Cordelia Tshaka was born 1951 in Eastern Cape, South Africa. She holds a diploma in public health nursing and is a registered nurse and midwife. She worked in hospitals before working in community health clinics. Throughout the 1980s running NGOs was difficult but Cordelia and her colleagues persevered. They worked during the violent Crossroads Uprising; relief came in the early 1990s when South Africa held democratic elections. In the late 1990s Cordelia participated in forming Zanempilo, an amalgamation of health NGOs, and initiated Makukhanye, an HIV/Aids program in the Western Cape.
Cordelia Tshaka is involved in a community advocacy initiative to bring health to local communities and change people’s attitudes towards HIV/Aids patients. She trains community health workers (Chws) in basic nursing. Cordelia works with Chws in the Makukhanye HIV/Aids program. Since the health services cannot handle all HIV/Aids cases, programs like the Makukhanye Health Promotion Project fill this gap. Women concerned by the inadequate assistance provided by formal health service providers initiated such programs. The South African Christian Leadership Assembly and Zanempilo are health NGOs in which active community participation is integral. They use the World Health Organization’s campaign “Health For All” to address the needs of the communities. Chws are elected by the communities as health agents to serve the areas closest to them. They are trained in home nursing and care of minor ailments. Care giving includes washing, feeding and counseling patients who are unable to go to a hospice or have returned home. Chws are also trained in record keeping, report writing and networking. Cordelia’s experience in community-based health care and the community’s faith in her work are responsible for the continued success of these programs.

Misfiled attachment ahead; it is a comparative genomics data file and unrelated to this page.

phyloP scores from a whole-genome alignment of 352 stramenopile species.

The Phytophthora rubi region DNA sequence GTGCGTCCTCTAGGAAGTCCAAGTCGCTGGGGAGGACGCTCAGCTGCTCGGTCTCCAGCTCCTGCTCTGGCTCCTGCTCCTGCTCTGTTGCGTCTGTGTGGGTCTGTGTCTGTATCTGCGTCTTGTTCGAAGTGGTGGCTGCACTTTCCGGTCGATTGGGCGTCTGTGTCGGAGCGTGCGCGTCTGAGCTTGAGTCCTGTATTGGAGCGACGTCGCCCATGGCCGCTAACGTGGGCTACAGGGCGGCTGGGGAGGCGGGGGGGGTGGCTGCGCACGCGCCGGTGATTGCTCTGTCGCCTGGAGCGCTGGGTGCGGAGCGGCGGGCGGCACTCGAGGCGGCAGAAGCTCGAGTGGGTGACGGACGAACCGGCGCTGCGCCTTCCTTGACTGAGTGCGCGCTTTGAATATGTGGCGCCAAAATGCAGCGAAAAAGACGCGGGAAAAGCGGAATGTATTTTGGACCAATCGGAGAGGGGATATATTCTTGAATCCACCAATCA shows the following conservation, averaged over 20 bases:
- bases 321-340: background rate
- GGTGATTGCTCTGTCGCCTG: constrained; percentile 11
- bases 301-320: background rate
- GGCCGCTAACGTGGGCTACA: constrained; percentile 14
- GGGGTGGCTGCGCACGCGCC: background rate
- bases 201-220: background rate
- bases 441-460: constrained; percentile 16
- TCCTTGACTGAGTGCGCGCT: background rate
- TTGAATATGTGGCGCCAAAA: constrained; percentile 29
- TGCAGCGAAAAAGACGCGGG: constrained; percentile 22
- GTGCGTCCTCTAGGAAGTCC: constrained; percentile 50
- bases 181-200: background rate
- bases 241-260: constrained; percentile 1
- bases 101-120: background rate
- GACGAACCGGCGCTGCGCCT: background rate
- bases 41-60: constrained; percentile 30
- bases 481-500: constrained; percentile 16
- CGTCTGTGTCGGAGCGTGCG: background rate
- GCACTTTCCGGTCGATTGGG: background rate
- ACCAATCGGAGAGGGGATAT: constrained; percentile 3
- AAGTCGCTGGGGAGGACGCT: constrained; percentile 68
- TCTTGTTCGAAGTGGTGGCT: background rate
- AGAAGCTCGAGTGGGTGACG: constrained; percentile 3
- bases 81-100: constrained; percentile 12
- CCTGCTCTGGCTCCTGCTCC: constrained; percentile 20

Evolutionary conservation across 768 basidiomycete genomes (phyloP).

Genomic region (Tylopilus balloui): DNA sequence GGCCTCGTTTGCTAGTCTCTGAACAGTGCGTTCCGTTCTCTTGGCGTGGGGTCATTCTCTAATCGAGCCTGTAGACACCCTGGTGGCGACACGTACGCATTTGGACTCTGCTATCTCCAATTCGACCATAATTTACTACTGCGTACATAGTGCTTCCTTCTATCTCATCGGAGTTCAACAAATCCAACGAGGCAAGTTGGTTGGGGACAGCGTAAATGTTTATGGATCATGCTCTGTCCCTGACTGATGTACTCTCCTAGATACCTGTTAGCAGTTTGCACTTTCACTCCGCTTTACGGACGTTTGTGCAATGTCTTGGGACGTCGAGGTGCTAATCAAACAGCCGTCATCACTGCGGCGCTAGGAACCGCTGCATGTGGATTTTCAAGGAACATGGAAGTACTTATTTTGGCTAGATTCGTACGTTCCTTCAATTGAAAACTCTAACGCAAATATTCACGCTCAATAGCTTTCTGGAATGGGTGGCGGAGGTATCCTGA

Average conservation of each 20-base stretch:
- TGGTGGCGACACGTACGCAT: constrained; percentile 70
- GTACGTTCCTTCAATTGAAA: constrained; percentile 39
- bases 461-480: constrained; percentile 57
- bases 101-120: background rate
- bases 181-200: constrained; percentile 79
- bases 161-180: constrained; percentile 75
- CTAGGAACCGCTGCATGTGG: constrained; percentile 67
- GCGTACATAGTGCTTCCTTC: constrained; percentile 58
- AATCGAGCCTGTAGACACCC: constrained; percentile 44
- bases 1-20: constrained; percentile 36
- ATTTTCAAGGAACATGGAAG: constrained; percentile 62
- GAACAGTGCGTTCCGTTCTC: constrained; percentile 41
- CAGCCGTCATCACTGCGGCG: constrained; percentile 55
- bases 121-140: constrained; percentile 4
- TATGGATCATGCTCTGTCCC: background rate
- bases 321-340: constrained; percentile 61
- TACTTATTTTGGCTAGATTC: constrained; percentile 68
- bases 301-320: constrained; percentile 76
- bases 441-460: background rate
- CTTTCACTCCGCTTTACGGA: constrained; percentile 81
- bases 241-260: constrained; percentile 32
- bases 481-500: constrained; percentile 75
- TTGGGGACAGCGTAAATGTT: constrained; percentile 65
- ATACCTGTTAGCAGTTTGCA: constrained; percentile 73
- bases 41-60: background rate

Makukhanye Health Promotion